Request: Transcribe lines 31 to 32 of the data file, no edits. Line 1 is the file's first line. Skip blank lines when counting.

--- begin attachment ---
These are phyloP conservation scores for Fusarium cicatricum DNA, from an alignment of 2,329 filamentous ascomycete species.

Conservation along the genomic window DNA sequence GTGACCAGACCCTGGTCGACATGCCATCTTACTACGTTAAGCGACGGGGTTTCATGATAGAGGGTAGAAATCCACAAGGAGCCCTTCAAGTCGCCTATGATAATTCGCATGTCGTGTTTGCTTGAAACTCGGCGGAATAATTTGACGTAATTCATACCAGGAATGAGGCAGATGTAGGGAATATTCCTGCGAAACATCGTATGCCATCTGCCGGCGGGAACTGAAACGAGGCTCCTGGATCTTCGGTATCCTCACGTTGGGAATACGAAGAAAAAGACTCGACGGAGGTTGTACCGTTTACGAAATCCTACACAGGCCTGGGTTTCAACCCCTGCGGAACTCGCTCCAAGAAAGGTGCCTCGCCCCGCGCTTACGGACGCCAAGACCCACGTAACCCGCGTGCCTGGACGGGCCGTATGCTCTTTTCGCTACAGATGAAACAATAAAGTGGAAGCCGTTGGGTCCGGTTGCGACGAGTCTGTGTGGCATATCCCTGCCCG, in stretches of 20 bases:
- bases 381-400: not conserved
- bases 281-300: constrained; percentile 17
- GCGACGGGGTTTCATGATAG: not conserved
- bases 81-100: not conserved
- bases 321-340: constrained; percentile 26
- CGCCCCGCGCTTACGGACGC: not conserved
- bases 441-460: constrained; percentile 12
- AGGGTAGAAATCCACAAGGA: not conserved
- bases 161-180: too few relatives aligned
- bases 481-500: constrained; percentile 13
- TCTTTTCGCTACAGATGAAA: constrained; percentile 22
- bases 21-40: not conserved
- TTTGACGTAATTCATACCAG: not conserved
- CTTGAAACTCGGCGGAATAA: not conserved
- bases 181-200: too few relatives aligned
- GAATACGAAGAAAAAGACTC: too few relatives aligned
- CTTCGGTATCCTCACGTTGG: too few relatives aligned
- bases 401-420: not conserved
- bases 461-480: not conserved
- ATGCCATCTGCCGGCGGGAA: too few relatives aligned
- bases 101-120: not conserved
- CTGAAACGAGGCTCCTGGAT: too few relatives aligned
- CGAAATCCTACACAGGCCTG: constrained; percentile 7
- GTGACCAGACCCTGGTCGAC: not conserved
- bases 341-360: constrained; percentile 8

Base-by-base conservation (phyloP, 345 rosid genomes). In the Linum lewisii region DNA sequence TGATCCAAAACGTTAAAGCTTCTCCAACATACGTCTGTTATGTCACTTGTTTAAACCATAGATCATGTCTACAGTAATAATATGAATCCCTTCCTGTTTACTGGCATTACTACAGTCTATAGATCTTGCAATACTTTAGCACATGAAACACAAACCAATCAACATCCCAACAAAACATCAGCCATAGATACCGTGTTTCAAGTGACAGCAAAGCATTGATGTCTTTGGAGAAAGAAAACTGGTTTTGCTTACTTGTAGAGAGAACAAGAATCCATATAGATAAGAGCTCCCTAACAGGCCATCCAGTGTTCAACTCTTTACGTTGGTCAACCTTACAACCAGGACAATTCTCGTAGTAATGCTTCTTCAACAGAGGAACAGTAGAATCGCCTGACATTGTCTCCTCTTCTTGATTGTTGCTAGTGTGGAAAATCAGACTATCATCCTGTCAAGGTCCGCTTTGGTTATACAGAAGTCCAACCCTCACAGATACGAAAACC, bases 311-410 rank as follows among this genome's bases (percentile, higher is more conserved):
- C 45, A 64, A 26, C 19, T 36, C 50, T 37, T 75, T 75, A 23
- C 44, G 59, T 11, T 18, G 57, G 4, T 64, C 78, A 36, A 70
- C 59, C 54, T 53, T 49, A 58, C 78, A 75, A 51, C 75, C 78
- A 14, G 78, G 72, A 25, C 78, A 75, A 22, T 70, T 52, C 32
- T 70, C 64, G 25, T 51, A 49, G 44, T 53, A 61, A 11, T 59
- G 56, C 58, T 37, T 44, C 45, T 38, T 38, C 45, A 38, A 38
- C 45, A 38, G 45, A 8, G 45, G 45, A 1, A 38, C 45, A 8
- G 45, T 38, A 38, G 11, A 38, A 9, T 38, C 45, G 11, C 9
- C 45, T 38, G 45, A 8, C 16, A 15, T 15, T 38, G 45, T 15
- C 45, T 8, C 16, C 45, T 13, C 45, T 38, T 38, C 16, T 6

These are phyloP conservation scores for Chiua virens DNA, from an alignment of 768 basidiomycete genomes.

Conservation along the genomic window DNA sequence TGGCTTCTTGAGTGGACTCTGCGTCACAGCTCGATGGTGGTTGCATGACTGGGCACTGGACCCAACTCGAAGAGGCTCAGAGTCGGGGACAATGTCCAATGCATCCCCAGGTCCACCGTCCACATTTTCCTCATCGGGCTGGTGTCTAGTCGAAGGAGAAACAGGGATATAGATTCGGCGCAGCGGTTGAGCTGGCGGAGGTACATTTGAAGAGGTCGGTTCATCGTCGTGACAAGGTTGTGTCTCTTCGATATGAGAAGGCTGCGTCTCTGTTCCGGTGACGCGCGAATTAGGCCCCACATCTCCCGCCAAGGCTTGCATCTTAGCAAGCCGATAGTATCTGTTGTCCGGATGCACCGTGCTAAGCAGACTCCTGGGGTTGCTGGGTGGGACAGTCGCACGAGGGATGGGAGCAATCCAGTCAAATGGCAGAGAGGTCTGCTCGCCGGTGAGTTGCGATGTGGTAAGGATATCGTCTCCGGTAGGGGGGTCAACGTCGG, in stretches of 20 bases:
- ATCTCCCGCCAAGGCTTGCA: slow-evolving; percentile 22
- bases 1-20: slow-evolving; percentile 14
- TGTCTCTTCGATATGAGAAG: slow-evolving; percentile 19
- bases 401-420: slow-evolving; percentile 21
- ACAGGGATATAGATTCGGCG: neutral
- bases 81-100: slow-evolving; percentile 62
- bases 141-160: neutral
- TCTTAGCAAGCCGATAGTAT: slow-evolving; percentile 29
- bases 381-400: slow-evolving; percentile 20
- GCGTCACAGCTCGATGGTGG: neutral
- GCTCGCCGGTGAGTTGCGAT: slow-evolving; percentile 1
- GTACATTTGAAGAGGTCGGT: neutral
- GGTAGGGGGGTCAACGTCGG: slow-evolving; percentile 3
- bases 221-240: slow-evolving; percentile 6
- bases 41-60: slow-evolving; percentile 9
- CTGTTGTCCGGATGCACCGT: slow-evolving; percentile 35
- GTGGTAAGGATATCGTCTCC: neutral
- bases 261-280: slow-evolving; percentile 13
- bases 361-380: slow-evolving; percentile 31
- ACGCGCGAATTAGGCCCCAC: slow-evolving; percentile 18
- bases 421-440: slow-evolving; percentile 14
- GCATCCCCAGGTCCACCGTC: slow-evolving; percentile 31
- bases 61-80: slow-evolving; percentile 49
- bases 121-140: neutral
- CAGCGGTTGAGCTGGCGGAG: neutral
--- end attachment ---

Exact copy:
- C 59, C 54, T 53, T 49, A 58, C 78, A 75, A 51, C 75, C 78
- A 14, G 78, G 72, A 25, C 78, A 75, A 22, T 70, T 52, C 32